Both Nike (NKE -0.18%) and Lululemon Athletica (LULU 2.66%) are widely recognized brands that customers love. In the ridiculously competitive retail sector, these companies continue to find ways to stand out from the pack, and that's a feature that should be attractive to shareholders contemplating where to invest their hard-earned capital.
With trailing 12-month revenue of $47.1 billion, Nike is a powerful consumer brand that has built up an image associated with a winning mentality. This is due to the company's incredible marketing prowess, partnering with top-notch professional athletes like LeBron James and Cristiano Ronaldo to push sales. The company's long operating history of consumer relevance gives me confidence that it will keep dominating the athletic apparel market a decade from now.
What should help propel Nike in its next leg of growth is its effort to sell to consumers directly on its apps or in its stores. The business wants to boost product innovation and speed to market, while building deeper connections with its customers. Nike currently has hundreds of millions of members in its digital ecosystem.
Despite what appears to be an otherwise healthy business, Nike has been dealing with some issues. In the most recent quarter, inventories in North America, the company's largest market, jumped 65% compared to the prior-year period due to early holiday orders and delayed shipments from suppliers. This will hurt profitability in the current quarter. To be fair, in its latest fiscal quarter, Lululemon's inventory balance shot up 85% year over year, demonstrating that no business is immune to the macroeconomic climate.
Over the past five years, Nike's stock has produced a respectable return of 67%, beating the total return of the S&P 500 by 10 percentage points during that time. But the shares are currently down 50% from their all-time high and now trade at a price-to-earnings (P/E) ratio of 25, which is roughly half as cheap as the trailing five-year average. As an industry-leading business that possesses one of the strongest brands in the world and still has opportunities to grow, this could be a solid investment.
Lululemon's business has thrived over the past couple years, which is impressive given the global supply chain challenges facing many companies. And the momentum hasn't stalled as sales increased 28.8% in the fiscal 2022 second quarter. Looking ahead, management expects revenue to double between fiscal 2021 and 2026 to $12.5 billion. Executives want to lean heavily on international growth and expansion of the men's segment -- both areas that Nike dominates.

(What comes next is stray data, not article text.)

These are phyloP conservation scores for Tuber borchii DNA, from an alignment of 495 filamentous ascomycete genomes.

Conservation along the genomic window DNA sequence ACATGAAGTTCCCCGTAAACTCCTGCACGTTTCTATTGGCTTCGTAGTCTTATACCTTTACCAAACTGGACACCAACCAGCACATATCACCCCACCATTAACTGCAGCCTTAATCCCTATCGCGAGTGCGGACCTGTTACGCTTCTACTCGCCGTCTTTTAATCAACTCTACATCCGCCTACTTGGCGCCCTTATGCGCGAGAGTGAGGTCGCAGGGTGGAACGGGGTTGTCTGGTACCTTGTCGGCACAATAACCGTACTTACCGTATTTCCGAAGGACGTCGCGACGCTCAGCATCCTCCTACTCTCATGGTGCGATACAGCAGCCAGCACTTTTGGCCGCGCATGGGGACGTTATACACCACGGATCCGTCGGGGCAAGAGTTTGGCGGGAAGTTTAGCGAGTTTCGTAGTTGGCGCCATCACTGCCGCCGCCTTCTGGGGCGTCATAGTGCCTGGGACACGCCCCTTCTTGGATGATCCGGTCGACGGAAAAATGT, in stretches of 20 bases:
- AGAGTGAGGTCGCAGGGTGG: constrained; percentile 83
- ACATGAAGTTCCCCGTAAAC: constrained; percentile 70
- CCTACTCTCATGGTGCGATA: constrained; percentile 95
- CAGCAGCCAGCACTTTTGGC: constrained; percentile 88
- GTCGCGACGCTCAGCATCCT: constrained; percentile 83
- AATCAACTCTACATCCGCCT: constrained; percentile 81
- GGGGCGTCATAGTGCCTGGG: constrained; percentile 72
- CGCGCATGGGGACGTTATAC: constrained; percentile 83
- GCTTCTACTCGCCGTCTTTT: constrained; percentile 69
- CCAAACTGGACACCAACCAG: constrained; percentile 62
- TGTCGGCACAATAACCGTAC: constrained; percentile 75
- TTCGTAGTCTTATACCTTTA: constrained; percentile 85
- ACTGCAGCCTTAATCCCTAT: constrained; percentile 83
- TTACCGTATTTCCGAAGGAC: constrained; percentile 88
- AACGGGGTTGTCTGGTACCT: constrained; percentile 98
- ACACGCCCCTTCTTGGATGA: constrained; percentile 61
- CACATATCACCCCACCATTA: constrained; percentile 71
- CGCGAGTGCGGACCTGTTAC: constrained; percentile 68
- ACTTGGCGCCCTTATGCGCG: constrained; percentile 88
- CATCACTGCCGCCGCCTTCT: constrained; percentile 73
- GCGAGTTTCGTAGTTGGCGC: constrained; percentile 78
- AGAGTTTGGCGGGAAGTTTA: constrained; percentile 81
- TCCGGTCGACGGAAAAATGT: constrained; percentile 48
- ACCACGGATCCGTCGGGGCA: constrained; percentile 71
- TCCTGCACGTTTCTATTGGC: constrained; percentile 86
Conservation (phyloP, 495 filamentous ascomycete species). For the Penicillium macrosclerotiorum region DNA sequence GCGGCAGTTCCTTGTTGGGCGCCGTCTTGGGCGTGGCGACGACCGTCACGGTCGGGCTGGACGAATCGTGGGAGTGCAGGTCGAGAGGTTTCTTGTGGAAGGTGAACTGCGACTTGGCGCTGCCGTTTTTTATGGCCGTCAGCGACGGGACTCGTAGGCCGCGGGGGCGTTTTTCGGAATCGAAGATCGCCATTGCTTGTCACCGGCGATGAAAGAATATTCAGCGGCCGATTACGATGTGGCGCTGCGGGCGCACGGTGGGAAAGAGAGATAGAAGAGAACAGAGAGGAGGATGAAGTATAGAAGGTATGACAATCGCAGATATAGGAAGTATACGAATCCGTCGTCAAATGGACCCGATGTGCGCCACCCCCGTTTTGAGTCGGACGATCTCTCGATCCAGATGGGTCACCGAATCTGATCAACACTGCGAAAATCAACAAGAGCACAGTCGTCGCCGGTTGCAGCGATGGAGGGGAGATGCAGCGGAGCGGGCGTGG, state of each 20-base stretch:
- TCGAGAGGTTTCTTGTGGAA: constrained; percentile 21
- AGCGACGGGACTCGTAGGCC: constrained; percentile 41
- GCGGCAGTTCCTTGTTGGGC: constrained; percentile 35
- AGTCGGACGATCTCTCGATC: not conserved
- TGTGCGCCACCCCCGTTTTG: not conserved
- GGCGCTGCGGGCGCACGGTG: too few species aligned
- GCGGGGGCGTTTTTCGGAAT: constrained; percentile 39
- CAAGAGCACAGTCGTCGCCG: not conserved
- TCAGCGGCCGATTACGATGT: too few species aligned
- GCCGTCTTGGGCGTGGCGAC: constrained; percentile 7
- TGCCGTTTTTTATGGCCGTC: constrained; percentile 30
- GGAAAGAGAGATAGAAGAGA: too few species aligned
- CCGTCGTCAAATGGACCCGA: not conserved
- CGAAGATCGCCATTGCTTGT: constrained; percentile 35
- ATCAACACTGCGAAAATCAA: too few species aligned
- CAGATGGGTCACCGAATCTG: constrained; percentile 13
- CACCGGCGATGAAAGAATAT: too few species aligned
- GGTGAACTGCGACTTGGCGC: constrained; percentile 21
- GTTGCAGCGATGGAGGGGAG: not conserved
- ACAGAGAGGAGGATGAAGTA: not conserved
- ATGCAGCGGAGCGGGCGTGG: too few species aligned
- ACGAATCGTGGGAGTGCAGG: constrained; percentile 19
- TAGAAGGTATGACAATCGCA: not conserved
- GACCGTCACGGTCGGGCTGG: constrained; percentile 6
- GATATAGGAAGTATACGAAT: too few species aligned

Lululemon's brand-building strategy, which emphasizes grass-roots and community-focused marketing initiatives, is not nearly as costly as Nike's approach. This has resulted in outstanding profitability. In its most recent quarter (ended July 31), both Lululemon's gross margin of 56.5% and profit margin of 15.5% were better than Nike's.
But if there's one complaint investors can make about Lululemon, it has to be the $500 million purchase of interactive at-home fitness company Mirror in the summer of 2020. This acquisition was made during the height of the pandemic, when consumers were stuck at home and searching for ways to exercise. But the challenges of this industry now, as evidenced by Peloton's crashing stock price, suggests that Lululemon severely overpaid for Mirror.
Lululemon shares have generated a superb five-year return of 388%, crushing both Nike and the broader market by a huge margin. And even with the stock down 37% from its all-time high last November, it's trading at a P/E of 35. While this looks on the expensive side (at least compared to Nike), Lululemon's current valuation is well below its 10-year average of 43, demonstrating that investor enthusiasm may have cooled a bit.
Taking all things into consideration, I have to go with Lululemon as the better stock to buy today. Don't get me wrong; Nike is a fabulous business that has a long and storied history of success, not to mention the fact that it has been a winning investment for shareholders. But with a 10-year time horizon, I can't pick Nike over Lululemon as the one stock to own.
The areas where Lululemon lags behind Nike -- primarily its international presence and the men's segment -- are massive growth opportunities for the business as we look ahead. Lululemon's brand will only get stronger over time, plus it's a more profitable enterprise.
And yes, Lululemon does carry a higher valuation than Nike, as shown by the P/E ratio, but I think this is justified given the company's tremendous performance throughout the pandemic, as well as its long-term prospects. This is why Lululemon is the better buy right now.